A long shift can seem even longer if you do not get a chance to take a break. Stopping to grab a bite is not the same as taking time to sit and rest so your body and mind can recharge. Unfortunately, not even half of the states in the country require employers to provide a period of time off the clock so you can sit and eat in peace. However, California does have such a law.
If you are a non-exempt worker in California, meaning that you receive an hourly wage and overtime if you work more than 40 hours a week, your employer has certain rules to follow regarding your breaks. Having a general understanding of those rules may help you recognize if your employer is violating your rights.
An overview of meal break rules
When you clock in for a shift that is five or more hours, you should expect a meal break. If your shift is much longer than five hours, you may deserve additional breaks. Here are some general rules regarding breaks in California:
- You get a 30-minute break for every five hours you work.
- Your break must come before you complete your fifth hour on the clock.
- If your shift is no longer than six hours, you can volunteer to skip the break, but your employer must offer it.
- You may also opt to work while eating, such as answering calls or covering the reception area, in which case your employer must pay you.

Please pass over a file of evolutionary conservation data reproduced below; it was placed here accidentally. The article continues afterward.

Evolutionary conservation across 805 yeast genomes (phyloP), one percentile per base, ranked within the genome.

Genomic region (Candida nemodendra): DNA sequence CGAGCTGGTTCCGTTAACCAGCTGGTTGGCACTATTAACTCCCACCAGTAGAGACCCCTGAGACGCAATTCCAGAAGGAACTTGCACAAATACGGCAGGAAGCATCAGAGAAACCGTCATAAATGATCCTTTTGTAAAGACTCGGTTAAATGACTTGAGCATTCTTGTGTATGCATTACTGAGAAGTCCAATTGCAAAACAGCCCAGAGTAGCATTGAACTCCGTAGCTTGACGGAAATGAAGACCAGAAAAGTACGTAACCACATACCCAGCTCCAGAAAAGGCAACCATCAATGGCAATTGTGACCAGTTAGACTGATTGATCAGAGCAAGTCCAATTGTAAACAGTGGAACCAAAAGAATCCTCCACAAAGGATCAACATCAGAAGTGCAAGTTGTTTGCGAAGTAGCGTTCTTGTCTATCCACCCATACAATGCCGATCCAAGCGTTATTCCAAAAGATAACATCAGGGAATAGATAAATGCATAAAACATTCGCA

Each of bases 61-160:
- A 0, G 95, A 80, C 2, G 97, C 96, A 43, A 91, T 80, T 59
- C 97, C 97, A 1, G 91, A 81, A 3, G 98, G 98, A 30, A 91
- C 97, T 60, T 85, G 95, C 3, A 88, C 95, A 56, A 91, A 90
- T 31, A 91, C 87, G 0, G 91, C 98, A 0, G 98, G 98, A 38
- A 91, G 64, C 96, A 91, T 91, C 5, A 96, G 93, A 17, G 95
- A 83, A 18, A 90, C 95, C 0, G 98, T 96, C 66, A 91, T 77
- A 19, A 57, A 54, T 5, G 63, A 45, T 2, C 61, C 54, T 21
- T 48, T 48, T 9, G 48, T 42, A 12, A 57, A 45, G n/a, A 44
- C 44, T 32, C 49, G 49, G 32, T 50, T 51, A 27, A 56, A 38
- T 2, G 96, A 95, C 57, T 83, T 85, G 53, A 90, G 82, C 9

- If you work a 10-hour shift or longer, your second break must come before you complete your tenth hour.
- Rest breaks are different from meal breaks, and you may not have to clock out.
Of course, there may be days when business is booming, and you will have a rush of customers right when your boss has scheduled you for your break. If you miss your break for this reason, it is not enough for your employer to pay you normal wages for that time. The law says you must receive one hour of premium wage, which is the amount you would receive for working a holiday or overtime.
Your time is important, and it is unjust for an employer to take advantage of you by denying you adequate time to rest, eat and step away from your duties. Employers may think they can do this because workers do not always know their rights. If you have questions about your situation, you can seek answers from an experienced employment law attorney.